GENEVA – The Peugeot and Citroen brands are moving closer together in many areas, but when it comes to electric cars they will travel their separate ways.
On the eve of the auto show here, parent PSA Peugeot Citroen announced a definitive agreement with Japan’s Mitsubishi Motors Corp. to sell a Peugeot version of the Mitsubishi i-MiEV electric car in Europe in late 2010 or early 2011.
On its show stand here, Citroen shows its C-Cactus, which started life as a hybrid-electric vehicle. PSA says Citroen will produce such a car, without specifying the timeframe.
However, PSA says its long-promised diesel hybrids are on schedule for a market arrival in 2011. The Peugeot 3008 Hybrida4 and Citroen DS5Hybrid4 will both be 4-wheel-drive hybrids, with an electric motor on the rear axle and a front-wheel drive diesel.
And surprisingly, PSA says it is focusing research particularly on plug-in hybrids with an electric range of about 31 miles (50 km). The French auto maker says a range extender solves many problems presented by electric cars: range, time required to recharge and the embryonic state of recharge points in the early years of electric vehicles.
PSA does not indicate when it would market its first plug-ins, which until now have been associated mainly with General Motors Corp. and Adam Opel GmbH.
The Citroen DS5 will be the second upscale Citroen in the recently announced DS line. The DS3 will be the first to appear, in 2010, and will look like the DS Inside concept car shown here.
Citroen is the most recent brand to succumb to the temptation among volume auto makers to move upscale. Volkswagen and Renault models have languished in their attempts to combat Audi AG, Mercedes-Benz and BMW AG, but Citroen is aiming at the Mini with its DS3.
The DS Inside, which shares most of its character with the coming production car, has a Mini look and feel, including a long roof line of a different color and a back end that falls somewhere between a hatch and a station wagon. With its two doors, the DS Inside is almost a shooting brake.
The DS initials harken back to the Citroen DS, which – with the 2CV – are the best-known Citroens, and the DS is a regular player in the world’s collector car shows.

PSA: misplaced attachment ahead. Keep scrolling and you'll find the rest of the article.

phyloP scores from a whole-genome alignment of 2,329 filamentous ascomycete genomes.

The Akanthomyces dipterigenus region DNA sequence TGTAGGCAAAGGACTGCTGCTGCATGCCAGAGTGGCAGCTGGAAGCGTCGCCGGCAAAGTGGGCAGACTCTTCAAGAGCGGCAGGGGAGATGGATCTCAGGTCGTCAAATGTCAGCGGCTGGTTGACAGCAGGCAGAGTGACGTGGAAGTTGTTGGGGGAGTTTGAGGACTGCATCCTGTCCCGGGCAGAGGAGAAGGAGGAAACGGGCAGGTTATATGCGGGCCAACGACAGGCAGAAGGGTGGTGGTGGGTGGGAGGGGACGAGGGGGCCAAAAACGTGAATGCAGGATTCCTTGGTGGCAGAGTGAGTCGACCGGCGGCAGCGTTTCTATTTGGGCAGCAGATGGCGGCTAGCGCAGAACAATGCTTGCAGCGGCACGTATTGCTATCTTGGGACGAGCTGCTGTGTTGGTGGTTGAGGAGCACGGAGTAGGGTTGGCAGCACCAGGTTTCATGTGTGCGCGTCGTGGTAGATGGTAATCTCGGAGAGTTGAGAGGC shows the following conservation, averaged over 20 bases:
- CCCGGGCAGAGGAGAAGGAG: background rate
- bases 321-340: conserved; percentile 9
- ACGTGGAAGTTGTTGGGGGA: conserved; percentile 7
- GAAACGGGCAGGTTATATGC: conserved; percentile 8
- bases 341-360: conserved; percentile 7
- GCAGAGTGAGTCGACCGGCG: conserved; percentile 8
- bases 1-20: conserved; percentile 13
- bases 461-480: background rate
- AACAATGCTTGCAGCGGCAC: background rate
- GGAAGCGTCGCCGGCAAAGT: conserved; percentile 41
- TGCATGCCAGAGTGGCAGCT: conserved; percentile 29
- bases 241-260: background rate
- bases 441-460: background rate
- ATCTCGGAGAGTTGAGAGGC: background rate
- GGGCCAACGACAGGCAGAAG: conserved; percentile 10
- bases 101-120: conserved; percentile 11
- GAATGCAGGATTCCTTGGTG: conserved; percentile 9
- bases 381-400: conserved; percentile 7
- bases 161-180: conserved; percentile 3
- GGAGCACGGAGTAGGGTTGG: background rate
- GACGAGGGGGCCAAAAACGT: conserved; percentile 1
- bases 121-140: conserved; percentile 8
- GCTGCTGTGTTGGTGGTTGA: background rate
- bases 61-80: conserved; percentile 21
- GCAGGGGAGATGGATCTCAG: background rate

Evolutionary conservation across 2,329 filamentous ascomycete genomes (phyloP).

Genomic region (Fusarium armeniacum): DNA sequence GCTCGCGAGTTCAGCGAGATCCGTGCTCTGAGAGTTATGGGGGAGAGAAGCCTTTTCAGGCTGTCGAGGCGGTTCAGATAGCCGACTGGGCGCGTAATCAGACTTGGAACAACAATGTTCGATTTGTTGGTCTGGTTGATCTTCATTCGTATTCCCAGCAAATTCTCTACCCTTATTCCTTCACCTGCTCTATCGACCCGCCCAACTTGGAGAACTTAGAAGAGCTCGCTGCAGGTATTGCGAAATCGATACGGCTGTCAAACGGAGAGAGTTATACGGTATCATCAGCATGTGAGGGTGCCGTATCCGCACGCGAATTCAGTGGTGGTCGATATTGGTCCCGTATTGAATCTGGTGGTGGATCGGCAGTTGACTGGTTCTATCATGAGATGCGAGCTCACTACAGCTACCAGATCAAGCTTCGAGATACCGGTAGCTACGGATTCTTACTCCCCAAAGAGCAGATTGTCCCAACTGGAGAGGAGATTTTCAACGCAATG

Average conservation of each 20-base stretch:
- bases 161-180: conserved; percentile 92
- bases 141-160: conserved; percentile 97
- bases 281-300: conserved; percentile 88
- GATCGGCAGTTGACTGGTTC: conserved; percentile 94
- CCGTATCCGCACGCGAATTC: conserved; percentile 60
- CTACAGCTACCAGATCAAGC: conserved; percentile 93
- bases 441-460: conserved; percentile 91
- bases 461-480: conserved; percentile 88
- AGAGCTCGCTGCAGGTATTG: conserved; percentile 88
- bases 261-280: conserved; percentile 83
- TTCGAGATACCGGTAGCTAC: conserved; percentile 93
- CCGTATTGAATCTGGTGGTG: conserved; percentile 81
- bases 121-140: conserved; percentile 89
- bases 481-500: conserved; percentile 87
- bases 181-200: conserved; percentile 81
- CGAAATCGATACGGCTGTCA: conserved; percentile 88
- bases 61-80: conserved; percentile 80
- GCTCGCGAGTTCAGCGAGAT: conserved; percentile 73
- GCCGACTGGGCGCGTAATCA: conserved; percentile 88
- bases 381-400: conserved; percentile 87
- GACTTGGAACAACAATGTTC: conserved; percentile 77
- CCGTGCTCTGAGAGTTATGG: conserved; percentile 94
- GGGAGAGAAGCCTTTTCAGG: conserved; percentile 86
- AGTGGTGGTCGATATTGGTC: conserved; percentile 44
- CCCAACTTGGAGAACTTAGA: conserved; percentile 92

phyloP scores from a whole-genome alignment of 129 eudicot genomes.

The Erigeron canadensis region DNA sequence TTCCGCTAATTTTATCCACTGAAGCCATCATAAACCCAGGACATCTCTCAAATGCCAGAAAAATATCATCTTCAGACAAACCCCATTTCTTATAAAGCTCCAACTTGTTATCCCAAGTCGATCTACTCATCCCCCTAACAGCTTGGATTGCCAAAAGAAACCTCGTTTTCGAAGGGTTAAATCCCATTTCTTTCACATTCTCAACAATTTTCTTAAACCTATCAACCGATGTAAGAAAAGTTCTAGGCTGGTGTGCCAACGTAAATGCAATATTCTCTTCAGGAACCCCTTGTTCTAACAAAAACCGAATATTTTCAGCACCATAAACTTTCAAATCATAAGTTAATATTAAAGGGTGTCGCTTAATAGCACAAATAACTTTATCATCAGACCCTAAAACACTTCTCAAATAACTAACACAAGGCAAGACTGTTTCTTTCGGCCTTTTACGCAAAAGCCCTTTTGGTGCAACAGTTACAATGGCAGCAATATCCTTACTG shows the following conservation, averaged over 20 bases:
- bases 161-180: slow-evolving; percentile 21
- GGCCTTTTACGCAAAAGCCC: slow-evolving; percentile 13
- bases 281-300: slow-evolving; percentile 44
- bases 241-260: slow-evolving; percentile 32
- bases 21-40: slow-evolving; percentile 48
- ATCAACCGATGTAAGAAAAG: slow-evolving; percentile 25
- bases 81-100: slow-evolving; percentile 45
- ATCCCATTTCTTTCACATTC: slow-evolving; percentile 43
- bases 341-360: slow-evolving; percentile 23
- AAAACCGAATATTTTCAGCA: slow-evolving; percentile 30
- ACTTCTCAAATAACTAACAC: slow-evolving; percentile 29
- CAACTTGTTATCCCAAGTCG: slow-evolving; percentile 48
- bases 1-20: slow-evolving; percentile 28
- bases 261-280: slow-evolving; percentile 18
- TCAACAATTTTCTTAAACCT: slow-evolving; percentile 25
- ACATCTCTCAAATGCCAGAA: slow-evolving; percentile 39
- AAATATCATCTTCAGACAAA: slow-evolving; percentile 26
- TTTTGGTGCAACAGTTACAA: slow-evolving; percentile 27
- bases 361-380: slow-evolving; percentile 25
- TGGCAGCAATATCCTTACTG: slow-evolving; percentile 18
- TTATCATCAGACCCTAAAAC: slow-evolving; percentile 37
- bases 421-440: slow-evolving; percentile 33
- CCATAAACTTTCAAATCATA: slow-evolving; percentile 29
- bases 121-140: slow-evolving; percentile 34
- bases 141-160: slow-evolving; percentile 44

Ultimately, Citroen plans to have DS versions on all three PSA platforms, but it will start with the small version and work its way upstream. The DS4 likely will arrive after the DS5 Hybrid4 in 2011.
Other eco-friendly Citroen technologies on display are the Stop and Start micro-hybridization technology scheduled to be on 1 million PSA vehicles in a few years, and the concept rally-car C4 WRC Hybrid4.
Peugeot uses Geneva to push its 3008, a compact minivan-cross/utility vehicle that will compete with Citroen’s C4 Picasso and the new Renault Megane Scenic.
The 3008 was previewed by the Prologue concept unveiled in Paris last year and is positioned as a cross between a sedan, CUV and minivan. It aims to compete with Nissan Motor Co. Ltds.’s Qashqai.
The 3008, which will become Peugeot’s first diesel hybrid in two years, is joined on the show stand by the Peugeot 308CC, a coupe cabriolet. Among its features is a neck heater, called “Airwave,” pyrotechnically operated rollover bars and a head airbag.
There is some indication PSA’s technology attack is more than a matter of marketing. For the second year in a row, the auto maker has been granted more patents in France than any other company. The company held 961 patents in 2008, according to the French patent-agency Institut National de la Propriété Industrielle.